[su_spoiler title=”Chloe Cox” style=”simple” icon=”chevron-circle” anchor=”Comment”]I first watched Awkward as a last resort; a result of browsing through Lovefilm when all the good programmes were gone. Lovefilm you say? What’s that? Well, exactly. So sceptically, I began my first episode, and rightly so. Cringey lines, cringey outfits… and there were four more seasons of this? But trust me, stick with it. OK, it’s your typical American high-school and teenage drama but the characters are so unbelievably wacky you feel obliged to see what crazy thing they do next. I found myself binge-watching just so that I could hear that sassy cheerleader Sadie say “You’re WEL-come,” one more time. What impressed me most about Awkward was the fact that the protagonist’s first love was a fuckboy. I mean, finally some realistic characters! Drawn in, was I by the familiar tension between boy and girl when boy would rather keep girl’s sexual pull on him a secret. How does this end? Is there really hope for the rest of us? And yes, there are some satisfying endings; why not? Sometimes you just need a good, old teenage romance. But there are also some surprising ones that’ll keep you pressing the “next episode” button again and again. And despite the cheesy lines and the awkward “let-me-look-like-I’m-thinking-while-my- voice-says-what-I’m-thinking” look, the show really is worth a watch; especially if you’re looking for something easy to enjoy over your dinner or while you’re getting ready for a night out. Besides, they’re only 20 minutes each. So if you’re having a bad day, pull out your laptops, grab a pack of your favourite cookies, pair them with two huge scoops of Ben and Jerry’s on top and get watching.[/su_spoiler]

[su_spoiler title=”Chloe Cox” style=”simple” icon=”chevron-circle” anchor=”Comment”]Whether you’re having a lazy day or recovering from a night out, there’s something rather cathartic about entering the television production nostalgia that is Flog It. It is similar to Antiques Roadshow except the tension increases tenfold when the public decide to take their items to auction. The people who take part in this show walk the plank between heart-warming and cringe-worthy. The items are never exceptionally valuable, but there’s something pleasurable about people either winning or losing money on their possessions – depending on how you get your kicks. It can be relaxing and entertaining to learn about the history of these possessions, and the difference between sentimental and financial value. Ultimately, even if people aren’t running to the bank, or even after some items are running away from it, it’s always refreshing to hear that a simple purchase ended up being such a big part of somebody’s life. Flog It is not brain rotting, but it’s certainly not stimulating. What is great about it is its comforting nature, as you can relax without thinking too much. There’s plenty of things that are worse to watch than this charming slice of television.[/su_spoiler]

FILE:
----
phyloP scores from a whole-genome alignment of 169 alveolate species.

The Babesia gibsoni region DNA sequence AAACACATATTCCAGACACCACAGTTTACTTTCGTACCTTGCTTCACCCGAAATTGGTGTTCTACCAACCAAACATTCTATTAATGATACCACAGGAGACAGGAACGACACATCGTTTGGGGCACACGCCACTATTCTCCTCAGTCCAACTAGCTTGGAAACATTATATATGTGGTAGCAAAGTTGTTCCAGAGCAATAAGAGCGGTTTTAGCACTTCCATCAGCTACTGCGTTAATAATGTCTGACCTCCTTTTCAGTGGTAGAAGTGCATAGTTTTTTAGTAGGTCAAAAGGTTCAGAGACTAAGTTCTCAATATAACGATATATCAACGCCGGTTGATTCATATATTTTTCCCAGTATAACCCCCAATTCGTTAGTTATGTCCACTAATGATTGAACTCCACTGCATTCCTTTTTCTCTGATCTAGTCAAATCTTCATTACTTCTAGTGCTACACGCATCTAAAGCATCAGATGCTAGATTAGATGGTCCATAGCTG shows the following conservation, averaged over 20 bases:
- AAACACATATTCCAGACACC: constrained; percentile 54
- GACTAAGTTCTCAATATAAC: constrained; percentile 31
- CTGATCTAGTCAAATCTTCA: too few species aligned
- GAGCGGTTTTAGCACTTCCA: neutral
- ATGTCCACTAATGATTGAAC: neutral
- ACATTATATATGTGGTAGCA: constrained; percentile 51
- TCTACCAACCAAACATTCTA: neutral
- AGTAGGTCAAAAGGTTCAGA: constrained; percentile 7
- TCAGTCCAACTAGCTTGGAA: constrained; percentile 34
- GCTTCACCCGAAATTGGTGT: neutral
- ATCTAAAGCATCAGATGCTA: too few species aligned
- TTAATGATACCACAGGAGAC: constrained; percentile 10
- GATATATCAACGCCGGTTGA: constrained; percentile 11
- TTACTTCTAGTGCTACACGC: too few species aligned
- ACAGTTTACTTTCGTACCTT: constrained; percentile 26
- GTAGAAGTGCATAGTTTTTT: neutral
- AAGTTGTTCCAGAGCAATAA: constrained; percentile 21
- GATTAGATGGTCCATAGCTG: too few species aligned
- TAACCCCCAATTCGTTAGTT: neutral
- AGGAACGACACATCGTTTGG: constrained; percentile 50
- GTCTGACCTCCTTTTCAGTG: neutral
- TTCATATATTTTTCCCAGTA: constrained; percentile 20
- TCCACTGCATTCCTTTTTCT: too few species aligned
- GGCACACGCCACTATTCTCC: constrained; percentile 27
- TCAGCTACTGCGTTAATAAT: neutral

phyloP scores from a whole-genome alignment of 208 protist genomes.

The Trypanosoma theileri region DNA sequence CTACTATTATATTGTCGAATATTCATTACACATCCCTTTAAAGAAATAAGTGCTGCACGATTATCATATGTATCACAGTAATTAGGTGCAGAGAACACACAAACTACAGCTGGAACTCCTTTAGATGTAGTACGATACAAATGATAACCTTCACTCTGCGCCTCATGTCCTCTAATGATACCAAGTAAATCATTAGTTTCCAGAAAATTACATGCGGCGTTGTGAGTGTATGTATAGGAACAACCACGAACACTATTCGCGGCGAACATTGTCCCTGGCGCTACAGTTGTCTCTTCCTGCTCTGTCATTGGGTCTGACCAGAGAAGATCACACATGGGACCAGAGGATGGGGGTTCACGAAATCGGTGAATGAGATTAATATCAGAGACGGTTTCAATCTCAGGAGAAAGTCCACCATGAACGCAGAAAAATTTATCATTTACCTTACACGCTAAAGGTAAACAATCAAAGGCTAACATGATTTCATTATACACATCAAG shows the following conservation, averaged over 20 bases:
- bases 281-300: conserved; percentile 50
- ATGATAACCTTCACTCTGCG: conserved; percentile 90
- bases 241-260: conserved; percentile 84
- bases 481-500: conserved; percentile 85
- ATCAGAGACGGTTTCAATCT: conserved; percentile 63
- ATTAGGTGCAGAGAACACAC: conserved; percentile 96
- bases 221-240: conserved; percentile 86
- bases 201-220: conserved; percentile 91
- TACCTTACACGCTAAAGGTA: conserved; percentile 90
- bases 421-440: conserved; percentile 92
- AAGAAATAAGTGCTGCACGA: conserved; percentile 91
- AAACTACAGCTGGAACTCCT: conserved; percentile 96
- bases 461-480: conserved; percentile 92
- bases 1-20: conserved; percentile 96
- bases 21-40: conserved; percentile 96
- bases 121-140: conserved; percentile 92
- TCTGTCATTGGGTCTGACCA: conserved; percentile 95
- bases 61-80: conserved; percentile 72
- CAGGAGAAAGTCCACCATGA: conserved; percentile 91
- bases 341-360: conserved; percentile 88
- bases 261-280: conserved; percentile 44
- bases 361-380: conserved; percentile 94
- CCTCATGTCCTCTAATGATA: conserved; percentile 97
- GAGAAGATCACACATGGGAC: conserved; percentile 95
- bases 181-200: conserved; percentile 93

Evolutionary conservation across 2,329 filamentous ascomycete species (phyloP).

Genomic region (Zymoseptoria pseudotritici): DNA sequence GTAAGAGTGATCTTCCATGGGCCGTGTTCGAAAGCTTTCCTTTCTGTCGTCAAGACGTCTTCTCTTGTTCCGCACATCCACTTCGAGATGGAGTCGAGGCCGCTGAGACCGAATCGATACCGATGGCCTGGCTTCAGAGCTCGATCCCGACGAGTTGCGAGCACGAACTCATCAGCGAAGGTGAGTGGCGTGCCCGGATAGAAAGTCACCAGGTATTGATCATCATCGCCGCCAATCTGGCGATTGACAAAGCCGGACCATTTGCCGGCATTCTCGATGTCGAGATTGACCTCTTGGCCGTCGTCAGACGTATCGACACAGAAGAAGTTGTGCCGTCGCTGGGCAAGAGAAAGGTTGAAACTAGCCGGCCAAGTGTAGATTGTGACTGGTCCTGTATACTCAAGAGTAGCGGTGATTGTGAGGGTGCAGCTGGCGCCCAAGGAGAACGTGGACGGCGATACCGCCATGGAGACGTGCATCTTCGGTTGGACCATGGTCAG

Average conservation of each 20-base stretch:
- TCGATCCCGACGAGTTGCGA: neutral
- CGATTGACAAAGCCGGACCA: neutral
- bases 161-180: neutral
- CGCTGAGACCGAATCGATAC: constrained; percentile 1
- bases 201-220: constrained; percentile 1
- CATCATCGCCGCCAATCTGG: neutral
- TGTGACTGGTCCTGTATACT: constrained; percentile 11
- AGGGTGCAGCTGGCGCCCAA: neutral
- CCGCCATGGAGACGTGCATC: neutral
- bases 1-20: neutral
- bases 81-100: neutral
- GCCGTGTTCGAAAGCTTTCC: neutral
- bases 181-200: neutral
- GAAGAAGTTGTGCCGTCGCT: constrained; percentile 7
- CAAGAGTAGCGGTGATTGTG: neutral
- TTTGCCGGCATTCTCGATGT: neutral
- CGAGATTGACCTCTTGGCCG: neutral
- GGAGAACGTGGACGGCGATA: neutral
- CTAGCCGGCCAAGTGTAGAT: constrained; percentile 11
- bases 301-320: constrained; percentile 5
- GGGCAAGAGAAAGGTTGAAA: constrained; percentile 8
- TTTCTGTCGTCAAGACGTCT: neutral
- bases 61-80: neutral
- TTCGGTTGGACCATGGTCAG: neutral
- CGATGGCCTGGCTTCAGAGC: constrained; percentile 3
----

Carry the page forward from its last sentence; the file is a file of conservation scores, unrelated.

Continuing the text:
[su_spoiler title=”Callum Browne” style=”simple” icon=”chevron-circle” anchor=”Comment”]Everyone has guilty pleasures. Some of us enjoy Doritos and jam. Some of us have old S Club 7 tracks, skulking in the dark recesses of our iPods, buried somewhere between Kanye and Vivaldi. Some of us have suspiciously well-used looking shovels in the boots of our cars, a regularly visited “thinking spot” in the woods, and a rapidly shortening list of enemies. My crime, is far greater. I like Don’t Tell the Bride.

For those not familiar with the programme, I’ll explain its basic premise. BBC One selects couples from across the nation and gives them £12,000 to spend on their ideal wedding, with one condition: the groom must make all decisions regarding the wedding alone, with minimal contact with their partner. Inevitably, things go wrong, hilarity ensues, and the audience is left feeling comfortably smug in their own superiority, wondering faintly whether the BBC grows these people in a vat specifically for our entertainment. Textbook reality television.

It’s a simple idea, at times not far from watching the human equivalent of those videos where the cat won’t stop bumping its head off a glass windowpane, but brilliant, in its way. It is human drama at its finest, filled with the pathos of crushing responsibility in an uncaring world, at times almost Shakespearean. Who didn’t weep for the tragic soul who bought his fiance’s wedding dress in a charity shop? Hamlet got off lighter. And the bride who had to show up to her wedding on an airstrip? In a tank? (apparently in honour of the groom’s grandfather, which I think we can all agree is what weddings are really about). Such tragedy. Such comedy. Truly, it is a glorious age to be alive.

While flawed, just as all shows are, Don’t Tell the Bride is endearing in its refusal to ever pretend to be more than it is. It’s not high art, it’s not a profound examination of the human spirit in times of social and ecological expiry (even if it does sometimes seem to stumble into that by accident), it’s not even particularly about love. What it is, however, is exceedingly entertaining, inarguably so, and really, isn’t that all it needs to be? I like Don’t Tell the Bride. Will you share my shame?[/su_spoiler]